* College students join Occupy movement on campus
* Huge tuition debt loads specific student issue
By Noel Randewich
DAVIS, Calif (Reuters) - Violent confrontations
between police and protesters at two University of California
campuses have drawn a new cadre of students into the Occupy
Wall Street movement and unleashed what some historians call
the biggest surge in campus activism since the 1960s.
While Occupy Wall Street protesters have a broad set of
grievances that include income inequality and perceived
corporate greed, many students have more specific concerns:
soaring tuition, campus budget cuts, and fear of heavy student
loan debt and lack of job opportunities upon graduation.
Student protests related to these issues have broken out
sporadically on U.S. college campuses over the past few years,
but the Occupy protests - and the police response to them -
have swelled the ranks of campus activists in recent weeks.
A crowd of about 2,000 students, professors and parents
held a rally at UC Davis Monday and called for university
Chancellor Linda Katehi to resign after police last week
pepper-sprayed students sitting passively on the campus quad.
Video of an officer spraying an orange-colored pepper spray
directly into the faces of cross-legged students circulated
heavily on television and the Internet, prompting outrage as
well as a wave of cartoon parodies.
"We didn't really know what it was until we actually were
here on the quad (quadrangle) seeing fellow students getting
maced," said John Caccamo, an 18-year-old biology student at UC
Davis. The campus, near Sacramento, is not known as a hotbed of
"This is the first time in the 11 years I've been here that
students have said - 'Wait a minute, I need to wake up to where
I am and what's going on,"' UC Davis art professor Robin Hill
told Reuters at the Davis rally.
At UC Berkeley, a cradle of 1960s student activism,
students and faculty members were hit with nightsticks earlier
this month when campus police moved to break up an Occupy
The president of the 10-campus UC system, Mark G. Yudof,
said he was "appalled" by the Berkeley and Davis incidents and
has hired William J. Bratton, former police chief of New York
and later Los Angeles, to lead an investigation.
The uptick in student activism has coincided with the
efforts by authorities in many cities to shut down Occupy
encampments. College campuses are increasingly a focal point of
the movement in California and elsewhere.
In New York, protesters at Baruch College who were
demonstrating against tuition increases scuffled with police
earlier this week, leading to a dozen arrests.
At UC Davis, an encampment of some 100 tents has sprung up
since Monday's rally. Encampments are also in place at UC
Berkeley and other California campuses.
New York University historian Robert Cohen said the Occupy
movement on California campuses is accelerating quickly
compared with the student movement of the 1960s.
"If you date things from the Port Huron Statement and the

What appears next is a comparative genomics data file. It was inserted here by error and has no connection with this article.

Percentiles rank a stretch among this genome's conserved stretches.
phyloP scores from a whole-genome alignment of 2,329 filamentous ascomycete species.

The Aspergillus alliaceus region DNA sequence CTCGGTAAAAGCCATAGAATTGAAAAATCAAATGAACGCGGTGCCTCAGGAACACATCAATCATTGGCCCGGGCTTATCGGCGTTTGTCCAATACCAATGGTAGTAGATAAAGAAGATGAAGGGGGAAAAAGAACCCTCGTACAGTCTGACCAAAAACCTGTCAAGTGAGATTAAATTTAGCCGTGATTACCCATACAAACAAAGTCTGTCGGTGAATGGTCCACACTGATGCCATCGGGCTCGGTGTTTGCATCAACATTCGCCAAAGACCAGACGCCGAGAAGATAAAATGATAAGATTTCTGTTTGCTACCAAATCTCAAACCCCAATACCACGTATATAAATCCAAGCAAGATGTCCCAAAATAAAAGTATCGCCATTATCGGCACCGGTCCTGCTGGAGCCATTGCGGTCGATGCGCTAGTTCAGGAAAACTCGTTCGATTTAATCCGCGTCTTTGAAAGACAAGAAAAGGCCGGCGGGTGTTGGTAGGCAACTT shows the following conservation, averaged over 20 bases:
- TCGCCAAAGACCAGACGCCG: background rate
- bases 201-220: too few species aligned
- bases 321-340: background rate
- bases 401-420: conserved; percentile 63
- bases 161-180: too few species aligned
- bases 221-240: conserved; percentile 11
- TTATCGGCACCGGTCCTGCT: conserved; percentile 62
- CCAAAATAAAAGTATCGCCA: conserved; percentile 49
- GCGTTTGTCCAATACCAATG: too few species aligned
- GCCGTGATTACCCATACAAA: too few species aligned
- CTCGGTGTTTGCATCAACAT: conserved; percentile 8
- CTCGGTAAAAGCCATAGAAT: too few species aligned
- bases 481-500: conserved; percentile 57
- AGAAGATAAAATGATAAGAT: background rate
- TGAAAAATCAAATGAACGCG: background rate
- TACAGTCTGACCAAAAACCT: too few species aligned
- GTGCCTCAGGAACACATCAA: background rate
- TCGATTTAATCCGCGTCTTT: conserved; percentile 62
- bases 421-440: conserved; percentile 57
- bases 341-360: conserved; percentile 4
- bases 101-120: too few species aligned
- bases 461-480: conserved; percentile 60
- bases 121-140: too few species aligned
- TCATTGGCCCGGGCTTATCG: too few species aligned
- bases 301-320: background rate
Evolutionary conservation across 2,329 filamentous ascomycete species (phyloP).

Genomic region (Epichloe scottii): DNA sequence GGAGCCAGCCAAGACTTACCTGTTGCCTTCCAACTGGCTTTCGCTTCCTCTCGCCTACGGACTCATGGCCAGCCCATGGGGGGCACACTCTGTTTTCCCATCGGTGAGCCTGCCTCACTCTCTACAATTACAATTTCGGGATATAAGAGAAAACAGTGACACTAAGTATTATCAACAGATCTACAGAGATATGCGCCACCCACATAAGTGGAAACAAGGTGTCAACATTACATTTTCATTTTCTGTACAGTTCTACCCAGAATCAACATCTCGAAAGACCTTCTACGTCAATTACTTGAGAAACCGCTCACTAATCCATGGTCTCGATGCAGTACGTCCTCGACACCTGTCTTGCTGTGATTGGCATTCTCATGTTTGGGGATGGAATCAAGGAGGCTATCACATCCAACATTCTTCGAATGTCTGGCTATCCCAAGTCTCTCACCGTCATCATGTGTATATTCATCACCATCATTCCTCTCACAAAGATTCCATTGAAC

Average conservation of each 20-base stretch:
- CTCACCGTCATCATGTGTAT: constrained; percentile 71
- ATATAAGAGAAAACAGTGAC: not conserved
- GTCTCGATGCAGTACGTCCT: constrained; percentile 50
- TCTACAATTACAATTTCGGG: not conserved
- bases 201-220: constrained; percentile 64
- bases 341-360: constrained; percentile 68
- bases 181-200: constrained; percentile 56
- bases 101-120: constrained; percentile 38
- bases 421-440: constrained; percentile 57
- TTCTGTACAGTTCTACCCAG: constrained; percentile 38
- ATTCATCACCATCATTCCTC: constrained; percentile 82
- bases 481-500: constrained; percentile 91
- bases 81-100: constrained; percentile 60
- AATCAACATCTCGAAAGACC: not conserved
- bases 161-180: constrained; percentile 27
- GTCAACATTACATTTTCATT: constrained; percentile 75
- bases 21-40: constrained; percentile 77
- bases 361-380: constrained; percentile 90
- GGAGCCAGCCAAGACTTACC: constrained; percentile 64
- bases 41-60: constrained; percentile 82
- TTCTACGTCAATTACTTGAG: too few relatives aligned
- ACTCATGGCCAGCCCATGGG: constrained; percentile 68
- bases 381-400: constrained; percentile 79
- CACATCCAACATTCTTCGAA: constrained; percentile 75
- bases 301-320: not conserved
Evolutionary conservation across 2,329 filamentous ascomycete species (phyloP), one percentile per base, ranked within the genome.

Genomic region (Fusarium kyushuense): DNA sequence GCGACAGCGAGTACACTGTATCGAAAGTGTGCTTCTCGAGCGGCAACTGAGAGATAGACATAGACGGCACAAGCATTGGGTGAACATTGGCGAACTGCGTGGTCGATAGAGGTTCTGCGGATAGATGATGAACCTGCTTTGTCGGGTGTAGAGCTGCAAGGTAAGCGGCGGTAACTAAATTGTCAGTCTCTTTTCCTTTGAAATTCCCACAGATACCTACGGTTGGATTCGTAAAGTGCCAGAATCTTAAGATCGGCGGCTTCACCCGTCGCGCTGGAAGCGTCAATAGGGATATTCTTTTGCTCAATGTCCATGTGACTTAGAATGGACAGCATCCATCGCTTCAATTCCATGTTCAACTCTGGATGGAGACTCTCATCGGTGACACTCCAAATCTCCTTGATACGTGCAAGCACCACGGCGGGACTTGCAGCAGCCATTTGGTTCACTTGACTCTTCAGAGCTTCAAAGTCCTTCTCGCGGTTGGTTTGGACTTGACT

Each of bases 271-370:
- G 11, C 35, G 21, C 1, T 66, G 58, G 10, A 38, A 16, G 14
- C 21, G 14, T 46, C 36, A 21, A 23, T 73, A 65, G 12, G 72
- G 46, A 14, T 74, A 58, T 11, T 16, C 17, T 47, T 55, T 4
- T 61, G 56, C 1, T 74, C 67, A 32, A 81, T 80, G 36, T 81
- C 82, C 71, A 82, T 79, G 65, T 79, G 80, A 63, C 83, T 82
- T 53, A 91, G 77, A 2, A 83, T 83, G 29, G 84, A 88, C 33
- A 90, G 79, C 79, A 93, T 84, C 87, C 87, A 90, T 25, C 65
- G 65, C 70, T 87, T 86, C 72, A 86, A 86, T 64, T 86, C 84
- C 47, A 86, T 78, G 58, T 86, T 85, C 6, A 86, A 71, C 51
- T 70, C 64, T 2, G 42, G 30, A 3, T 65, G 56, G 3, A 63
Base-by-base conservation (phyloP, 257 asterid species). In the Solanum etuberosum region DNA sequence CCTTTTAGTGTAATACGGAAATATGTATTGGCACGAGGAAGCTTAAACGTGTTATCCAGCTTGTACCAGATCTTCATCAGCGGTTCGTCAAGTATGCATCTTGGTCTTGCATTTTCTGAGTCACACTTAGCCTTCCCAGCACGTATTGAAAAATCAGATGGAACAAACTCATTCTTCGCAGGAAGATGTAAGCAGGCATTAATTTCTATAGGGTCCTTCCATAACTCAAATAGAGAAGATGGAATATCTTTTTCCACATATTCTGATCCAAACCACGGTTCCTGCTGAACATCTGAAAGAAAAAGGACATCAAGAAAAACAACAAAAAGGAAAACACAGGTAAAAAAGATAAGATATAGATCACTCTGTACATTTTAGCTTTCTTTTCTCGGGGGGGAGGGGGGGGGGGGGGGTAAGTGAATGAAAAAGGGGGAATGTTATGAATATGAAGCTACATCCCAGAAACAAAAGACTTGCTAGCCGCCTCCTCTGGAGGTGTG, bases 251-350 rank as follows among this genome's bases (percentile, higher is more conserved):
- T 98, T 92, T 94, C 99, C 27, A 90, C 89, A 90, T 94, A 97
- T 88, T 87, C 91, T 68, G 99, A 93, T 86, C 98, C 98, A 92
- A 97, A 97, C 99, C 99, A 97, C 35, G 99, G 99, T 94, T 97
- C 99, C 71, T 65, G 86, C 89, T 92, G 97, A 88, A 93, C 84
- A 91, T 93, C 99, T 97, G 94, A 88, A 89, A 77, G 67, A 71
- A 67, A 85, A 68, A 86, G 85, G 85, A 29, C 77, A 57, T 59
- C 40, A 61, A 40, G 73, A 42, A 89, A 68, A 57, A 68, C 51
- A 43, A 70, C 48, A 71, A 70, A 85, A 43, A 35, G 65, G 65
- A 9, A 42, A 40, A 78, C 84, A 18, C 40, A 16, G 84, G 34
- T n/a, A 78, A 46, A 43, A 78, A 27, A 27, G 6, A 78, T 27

summer of '62, it wasn't really until the fall of '64 that
there was a mass student movement on campus," he said. The Port
Huron Statement was the manifesto of the Students for a
Democratic Society, one of the key groups of the 1960s New Left
movement in the United States.
The 1960s and early 1970s were a time of great social
unrest as college students rallied against the Vietnam war and
in support of minority and women's rights.
Angus Johnston, a historian at City University of New York,
said, "What we have had up until now is something very similar
to the early 1960s, where you had not a huge number of
activists but a committed core who were working really hard but
weren't getting huge amount of traction from media or fellow
California students have regularly protested tuition hikes
since the economy slumped three years ago. Tuition for in-state
students in the ten campuses of the University of California
reached $12,192 this year, up from $2,274 two decades ago.
At the 23 campuses of the California State University
system, which is increasingly plagued by overcrowding, tuition
this year is $5,472, up from $1,572 as recently as 2002-2003.
In part because of the tuition hikes, a growing number of
students now face large student loan debts, with two-thirds of
2010 graduating seniors nationally in debt an average of
$25,250, according to the Institute for College Access and
Success. That is up 5 percent from the year before.
Some earlier California demonstrations over tuition
resulted in serious scuffles with police that included use of
pepper spray and Tasers. One woman had reconstructive surgery
after a UC Berkeley police officer hit her with a nightstick.
But those incidents received far less attention than those
recently associated with the Occupy movement.
"When a cop pepper-sprays a student, everyone can sort of
imagine their children, or their nieces or nephews, their
friends who are students," said Kyle Arnone, a 26-year old
teaching assistant at the University of California's Los
"It's harder for the public to stigmatize student
protesters as being a bunch of hippie, unemployed people that
are difficult to relate to."
(Additional reporting by Laird Harrison in Berkeley and
Steve Gorman in Los Angeles; Editing by Jonathan Weber and Paul
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